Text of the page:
Today I am really excited to share a few tips and tricks about brush hand lettering, which is one of my favorite creative outlets. I am not a professional letterer by any stretch of the imagination, but I have spent some time over the past years learning and practicing my techniques. I have really enjoyed my time hand lettering, and I hope you will all give it a try too.
Supplies needed for brush hand lettering:
- Canson Pro Layout Marker Paper
- Strathmore Watercolor Paper
- Spectrum Noir Aqua Watercolor Markers
- Round Paint Brush
- Plastic Bag
The first thing you need to make your own brush script or brush hand lettering project is either a round paint brush and ink (or watercolors or paint) OR a brush tip marker. Today, I am going to be using the Spectrum Noir Aqua Watercolor markers, which have two tips – a brush-shaped felt tip and a fine tip. The brush tip is mostly what we will be using today, but the fine tip is great for adding in details or outlining your work.
That’s it. That’s the whole secret to creating your own beautiful brush lettering. When you are moving your pen up, the line should be thin, and when you are moving your pen down, the line should be thick.
- Position – Begin by holding your pen at an angle rather than holding it upright or perpendicular to the paper. If you push straight down through the tip of the marker, it will spread and get damaged. Holding your pen at an angle allows the tip to bend and flex so your thick strokes are created with the side of the marker instead of smashing down your nice sharp tip.
- Pressure – Light pressure equals thin strokes and heavy pressure equals thick strokes. For really thin upstrokes, your marker tip should be just barely kissing the paper as your hand moves by. Press down as you move into a downstroke to flex the marker tip down and create a thicker stroke.
Simple, right? The tricky part is learning how to accomplish that thick and thin look with a smooth stroke. One important tip is to move your entire arm instead of just your wrist. Grip the pen in your hand and then move your arm to create the strokes. This will help you get get a smoother line.
Practice, Practice, Practice!
The only way to learn brush hand lettering is to pick up a pen and get to work. And work and work and work. The more you practice, the more your hands and arms will get used to the motions, and the easier it will become.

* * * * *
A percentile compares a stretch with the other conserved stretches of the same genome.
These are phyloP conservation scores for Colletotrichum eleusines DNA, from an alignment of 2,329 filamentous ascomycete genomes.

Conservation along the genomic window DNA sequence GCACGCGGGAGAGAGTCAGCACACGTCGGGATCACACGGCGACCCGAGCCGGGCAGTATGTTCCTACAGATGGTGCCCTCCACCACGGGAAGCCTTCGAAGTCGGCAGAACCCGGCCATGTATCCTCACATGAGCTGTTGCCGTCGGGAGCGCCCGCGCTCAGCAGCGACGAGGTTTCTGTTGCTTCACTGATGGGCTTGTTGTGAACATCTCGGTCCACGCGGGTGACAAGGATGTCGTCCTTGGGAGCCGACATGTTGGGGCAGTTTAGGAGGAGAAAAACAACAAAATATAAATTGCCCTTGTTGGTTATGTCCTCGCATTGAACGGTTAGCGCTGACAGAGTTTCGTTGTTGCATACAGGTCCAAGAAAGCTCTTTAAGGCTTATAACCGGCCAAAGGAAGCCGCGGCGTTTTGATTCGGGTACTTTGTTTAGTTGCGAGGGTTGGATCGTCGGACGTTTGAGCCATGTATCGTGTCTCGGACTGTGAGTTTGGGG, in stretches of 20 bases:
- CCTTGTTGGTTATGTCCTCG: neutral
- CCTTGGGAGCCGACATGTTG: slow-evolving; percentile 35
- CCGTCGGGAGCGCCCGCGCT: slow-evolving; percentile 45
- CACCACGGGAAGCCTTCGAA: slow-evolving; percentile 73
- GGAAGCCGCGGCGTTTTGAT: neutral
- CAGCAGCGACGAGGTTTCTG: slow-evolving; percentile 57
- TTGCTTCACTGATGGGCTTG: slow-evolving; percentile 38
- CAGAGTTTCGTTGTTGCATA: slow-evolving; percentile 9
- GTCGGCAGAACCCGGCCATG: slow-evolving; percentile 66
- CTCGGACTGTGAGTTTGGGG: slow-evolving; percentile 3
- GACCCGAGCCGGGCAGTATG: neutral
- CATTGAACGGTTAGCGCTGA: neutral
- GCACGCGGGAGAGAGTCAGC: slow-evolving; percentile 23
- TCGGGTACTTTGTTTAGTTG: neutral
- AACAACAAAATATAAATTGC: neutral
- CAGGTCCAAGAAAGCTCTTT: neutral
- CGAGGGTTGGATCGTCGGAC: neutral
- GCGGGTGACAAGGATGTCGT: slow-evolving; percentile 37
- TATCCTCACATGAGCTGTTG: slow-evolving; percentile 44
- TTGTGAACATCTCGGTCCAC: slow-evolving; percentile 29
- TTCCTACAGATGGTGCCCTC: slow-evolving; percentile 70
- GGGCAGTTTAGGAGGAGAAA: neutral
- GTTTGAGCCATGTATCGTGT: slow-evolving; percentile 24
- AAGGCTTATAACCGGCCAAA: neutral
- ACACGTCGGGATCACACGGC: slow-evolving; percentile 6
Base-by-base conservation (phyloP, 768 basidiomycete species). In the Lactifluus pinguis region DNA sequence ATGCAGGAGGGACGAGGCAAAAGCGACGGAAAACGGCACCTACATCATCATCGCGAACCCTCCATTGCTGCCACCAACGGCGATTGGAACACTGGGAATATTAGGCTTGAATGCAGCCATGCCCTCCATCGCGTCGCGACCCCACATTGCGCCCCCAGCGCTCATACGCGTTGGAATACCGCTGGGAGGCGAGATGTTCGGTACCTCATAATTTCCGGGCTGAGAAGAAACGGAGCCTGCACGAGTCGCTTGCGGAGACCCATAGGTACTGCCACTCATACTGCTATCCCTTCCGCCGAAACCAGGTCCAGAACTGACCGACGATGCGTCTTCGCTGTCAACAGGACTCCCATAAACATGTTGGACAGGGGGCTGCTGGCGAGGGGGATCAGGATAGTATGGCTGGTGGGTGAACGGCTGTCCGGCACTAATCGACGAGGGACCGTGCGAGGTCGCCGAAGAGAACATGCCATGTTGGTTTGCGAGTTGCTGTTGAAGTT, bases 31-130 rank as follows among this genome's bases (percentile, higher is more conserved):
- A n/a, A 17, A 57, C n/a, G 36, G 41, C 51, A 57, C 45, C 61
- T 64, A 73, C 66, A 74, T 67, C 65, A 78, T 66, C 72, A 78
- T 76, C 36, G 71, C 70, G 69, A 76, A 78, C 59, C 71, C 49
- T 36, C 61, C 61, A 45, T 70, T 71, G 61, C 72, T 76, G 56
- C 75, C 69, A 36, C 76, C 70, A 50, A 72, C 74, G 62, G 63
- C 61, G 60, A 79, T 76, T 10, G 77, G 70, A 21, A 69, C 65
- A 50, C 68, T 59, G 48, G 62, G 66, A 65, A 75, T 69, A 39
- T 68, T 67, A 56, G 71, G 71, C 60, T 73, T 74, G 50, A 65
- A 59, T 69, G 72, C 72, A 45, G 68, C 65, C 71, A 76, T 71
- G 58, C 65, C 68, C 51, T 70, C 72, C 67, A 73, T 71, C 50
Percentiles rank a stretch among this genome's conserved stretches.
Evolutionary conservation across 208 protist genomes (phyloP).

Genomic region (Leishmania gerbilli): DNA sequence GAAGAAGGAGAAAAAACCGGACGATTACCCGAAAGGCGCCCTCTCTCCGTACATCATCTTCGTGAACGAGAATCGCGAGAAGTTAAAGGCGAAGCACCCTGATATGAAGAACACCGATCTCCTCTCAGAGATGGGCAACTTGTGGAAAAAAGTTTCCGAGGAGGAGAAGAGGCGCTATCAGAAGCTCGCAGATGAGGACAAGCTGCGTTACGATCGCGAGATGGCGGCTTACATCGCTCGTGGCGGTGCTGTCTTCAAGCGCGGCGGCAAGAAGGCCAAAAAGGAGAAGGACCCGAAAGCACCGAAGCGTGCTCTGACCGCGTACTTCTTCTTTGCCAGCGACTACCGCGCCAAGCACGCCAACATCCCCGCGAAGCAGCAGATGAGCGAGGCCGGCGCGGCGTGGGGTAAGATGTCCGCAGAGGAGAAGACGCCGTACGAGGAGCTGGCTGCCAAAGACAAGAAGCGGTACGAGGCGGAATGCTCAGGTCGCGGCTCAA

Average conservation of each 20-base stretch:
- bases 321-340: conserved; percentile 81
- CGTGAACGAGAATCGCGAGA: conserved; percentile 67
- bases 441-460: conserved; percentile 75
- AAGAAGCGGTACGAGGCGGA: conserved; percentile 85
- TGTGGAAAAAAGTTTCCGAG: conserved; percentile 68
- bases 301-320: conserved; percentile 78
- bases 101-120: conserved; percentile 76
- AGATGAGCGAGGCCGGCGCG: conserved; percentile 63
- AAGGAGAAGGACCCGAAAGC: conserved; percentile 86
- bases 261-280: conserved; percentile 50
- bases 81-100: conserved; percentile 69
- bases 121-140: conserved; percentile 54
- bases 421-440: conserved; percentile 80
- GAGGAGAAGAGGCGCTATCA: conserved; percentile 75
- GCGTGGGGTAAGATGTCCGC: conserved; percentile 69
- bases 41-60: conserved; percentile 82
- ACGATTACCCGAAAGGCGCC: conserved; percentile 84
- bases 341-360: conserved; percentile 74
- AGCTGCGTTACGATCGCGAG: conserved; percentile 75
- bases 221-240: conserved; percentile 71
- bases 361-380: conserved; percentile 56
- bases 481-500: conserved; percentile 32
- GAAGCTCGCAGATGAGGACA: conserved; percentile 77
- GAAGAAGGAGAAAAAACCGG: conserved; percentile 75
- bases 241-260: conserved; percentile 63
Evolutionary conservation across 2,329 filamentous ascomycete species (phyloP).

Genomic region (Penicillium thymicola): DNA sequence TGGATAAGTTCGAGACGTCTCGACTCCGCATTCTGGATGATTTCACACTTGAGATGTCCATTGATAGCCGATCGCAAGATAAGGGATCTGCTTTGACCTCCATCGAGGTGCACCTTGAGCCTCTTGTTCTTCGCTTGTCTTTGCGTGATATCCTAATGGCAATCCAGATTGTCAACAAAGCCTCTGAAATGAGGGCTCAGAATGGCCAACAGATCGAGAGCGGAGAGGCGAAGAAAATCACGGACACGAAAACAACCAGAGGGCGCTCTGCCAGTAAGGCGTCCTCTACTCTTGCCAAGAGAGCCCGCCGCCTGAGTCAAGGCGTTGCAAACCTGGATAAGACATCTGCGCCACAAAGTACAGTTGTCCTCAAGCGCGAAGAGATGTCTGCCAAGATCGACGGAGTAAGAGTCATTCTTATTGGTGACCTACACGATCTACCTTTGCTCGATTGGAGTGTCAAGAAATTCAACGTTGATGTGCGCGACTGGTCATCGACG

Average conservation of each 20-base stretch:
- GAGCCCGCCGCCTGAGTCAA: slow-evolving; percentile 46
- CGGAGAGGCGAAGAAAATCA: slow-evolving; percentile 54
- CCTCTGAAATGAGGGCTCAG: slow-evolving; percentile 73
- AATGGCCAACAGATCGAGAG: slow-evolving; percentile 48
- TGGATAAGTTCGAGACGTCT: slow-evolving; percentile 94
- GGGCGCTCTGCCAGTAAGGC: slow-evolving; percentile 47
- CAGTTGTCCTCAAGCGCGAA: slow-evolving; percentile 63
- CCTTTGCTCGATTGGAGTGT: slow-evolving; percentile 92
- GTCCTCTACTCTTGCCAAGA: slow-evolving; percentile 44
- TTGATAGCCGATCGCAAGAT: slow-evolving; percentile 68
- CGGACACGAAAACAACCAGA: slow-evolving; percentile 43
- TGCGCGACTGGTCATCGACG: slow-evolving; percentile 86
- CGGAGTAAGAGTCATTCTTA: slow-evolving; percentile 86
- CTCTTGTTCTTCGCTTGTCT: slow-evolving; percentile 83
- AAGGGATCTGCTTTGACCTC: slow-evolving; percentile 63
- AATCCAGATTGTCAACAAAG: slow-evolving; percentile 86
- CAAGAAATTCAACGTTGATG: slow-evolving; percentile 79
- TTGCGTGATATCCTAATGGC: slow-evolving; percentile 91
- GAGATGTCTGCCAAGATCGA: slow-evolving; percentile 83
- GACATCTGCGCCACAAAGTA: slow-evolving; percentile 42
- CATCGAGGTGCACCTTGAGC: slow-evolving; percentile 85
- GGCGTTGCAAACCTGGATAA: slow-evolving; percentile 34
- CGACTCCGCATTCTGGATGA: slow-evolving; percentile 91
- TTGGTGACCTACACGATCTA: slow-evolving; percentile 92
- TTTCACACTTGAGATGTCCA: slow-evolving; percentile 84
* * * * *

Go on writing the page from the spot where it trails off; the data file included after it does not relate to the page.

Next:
Start by practicing some basic strokes like the waves I did above. Try o’s and l’s to practice the transition between your thick and thin strokes.
Finally, find a favorite letterer or two (or twenty) and try imitating their work. Examine how they form their letters, connect their words, and add in flourishes. Copying other’s work is a great way to practice, learn the process and find your own style. (Of course, do not present any copies as your own work – this is just for practice!)
I hope that overview gives you a good basic introduction to brush hand lettering and that you will enjoy practicing! Before I go, I wanted to share two more fun techniques you can try out with the Spectrum Noir Aqua markers in particular. First, you can easily get a pretty watercolor look by simply adding some water with a small round brush.
To create this watercolor look, start by lettering your word or phrase using the markers. Then simply go back over the lettering with a small round brush dipped in water. If you want, you can mix in other colors by first coloring the accent color onto a non-porous surface (I used a plastic bag), and then picking that color up with your brush.
Another great technique specific to this type of marker is to blend colors right on the marker tip! This is seriously fun, guys.
Start by coloring on your non-porous surface (plastic bag) with one color and then pick that color up on the tip of another marker. I found that it works best if you pick the darker color up with the lighter color marker.
For more watercolor fun, try this resist watercolor art project!
More Project Ideas
Alexis Middleton is a lifelong crafter/DIYer and blogger at Persia Lou. She started crafting at a young age. As a girl, she spent summers with her grandmother crocheting baby doll afghans, making coasters out of plastic canvas and yarn, and canning apricot jam. Today, Alexis spends a lot of time dreaming up and working on projects for her family’s home. She loves mixing traditional crafting techniques with a more modern aesthetic.